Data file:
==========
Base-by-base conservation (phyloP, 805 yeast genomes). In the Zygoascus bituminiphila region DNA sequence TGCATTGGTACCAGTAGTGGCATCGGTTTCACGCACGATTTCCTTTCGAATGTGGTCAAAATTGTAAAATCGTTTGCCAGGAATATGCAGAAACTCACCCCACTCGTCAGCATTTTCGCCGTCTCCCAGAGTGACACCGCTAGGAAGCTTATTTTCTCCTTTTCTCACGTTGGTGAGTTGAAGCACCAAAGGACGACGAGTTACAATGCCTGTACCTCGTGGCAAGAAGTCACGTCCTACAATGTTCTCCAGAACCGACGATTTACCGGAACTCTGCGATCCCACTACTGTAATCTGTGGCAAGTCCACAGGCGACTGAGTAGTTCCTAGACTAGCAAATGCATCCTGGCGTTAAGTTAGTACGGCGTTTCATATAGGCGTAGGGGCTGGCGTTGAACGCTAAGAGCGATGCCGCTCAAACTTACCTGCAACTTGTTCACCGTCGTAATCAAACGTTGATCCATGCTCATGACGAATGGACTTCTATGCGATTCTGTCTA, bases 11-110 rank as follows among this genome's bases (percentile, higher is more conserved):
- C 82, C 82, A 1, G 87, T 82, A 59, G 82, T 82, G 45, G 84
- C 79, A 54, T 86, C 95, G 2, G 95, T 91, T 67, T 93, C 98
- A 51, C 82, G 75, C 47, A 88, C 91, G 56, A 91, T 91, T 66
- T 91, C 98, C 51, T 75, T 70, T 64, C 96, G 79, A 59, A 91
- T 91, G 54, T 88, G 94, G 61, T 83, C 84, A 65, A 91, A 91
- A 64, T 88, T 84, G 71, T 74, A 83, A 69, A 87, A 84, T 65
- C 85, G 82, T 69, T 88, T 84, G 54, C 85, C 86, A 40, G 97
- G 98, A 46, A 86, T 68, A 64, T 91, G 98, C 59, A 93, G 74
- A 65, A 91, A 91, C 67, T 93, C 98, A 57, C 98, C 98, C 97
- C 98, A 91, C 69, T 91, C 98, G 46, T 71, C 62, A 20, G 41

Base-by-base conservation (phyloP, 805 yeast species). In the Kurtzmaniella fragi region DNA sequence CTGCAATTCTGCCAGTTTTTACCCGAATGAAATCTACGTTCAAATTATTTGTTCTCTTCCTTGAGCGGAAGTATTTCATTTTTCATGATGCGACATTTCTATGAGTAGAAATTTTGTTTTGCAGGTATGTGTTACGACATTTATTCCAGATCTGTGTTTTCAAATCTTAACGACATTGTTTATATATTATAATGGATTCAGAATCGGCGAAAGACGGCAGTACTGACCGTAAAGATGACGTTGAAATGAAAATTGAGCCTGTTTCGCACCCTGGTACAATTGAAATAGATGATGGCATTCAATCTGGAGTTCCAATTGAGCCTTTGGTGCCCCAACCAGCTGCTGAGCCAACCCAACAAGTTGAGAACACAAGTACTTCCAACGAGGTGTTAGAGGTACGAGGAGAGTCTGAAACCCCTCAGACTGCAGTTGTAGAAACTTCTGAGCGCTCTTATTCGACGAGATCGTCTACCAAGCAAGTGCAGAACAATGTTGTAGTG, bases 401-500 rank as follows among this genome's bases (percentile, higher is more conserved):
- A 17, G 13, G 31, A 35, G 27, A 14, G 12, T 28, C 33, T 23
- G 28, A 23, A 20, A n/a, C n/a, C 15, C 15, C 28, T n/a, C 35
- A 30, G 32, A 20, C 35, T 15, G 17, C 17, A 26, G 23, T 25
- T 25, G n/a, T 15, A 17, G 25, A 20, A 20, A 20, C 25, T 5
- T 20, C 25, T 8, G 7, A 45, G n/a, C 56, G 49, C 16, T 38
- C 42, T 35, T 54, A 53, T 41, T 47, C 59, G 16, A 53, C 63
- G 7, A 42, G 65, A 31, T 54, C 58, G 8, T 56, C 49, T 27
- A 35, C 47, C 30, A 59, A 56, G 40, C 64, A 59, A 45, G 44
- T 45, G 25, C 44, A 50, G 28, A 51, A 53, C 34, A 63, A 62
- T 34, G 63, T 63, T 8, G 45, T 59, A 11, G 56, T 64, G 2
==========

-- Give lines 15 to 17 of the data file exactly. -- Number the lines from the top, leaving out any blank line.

- A 30, G 32, A 20, C 35, T 15, G 17, C 17, A 26, G 23, T 25
- T 25, G n/a, T 15, A 17, G 25, A 20, A 20, A 20, C 25, T 5
- T 20, C 25, T 8, G 7, A 45, G n/a, C 56, G 49, C 16, T 38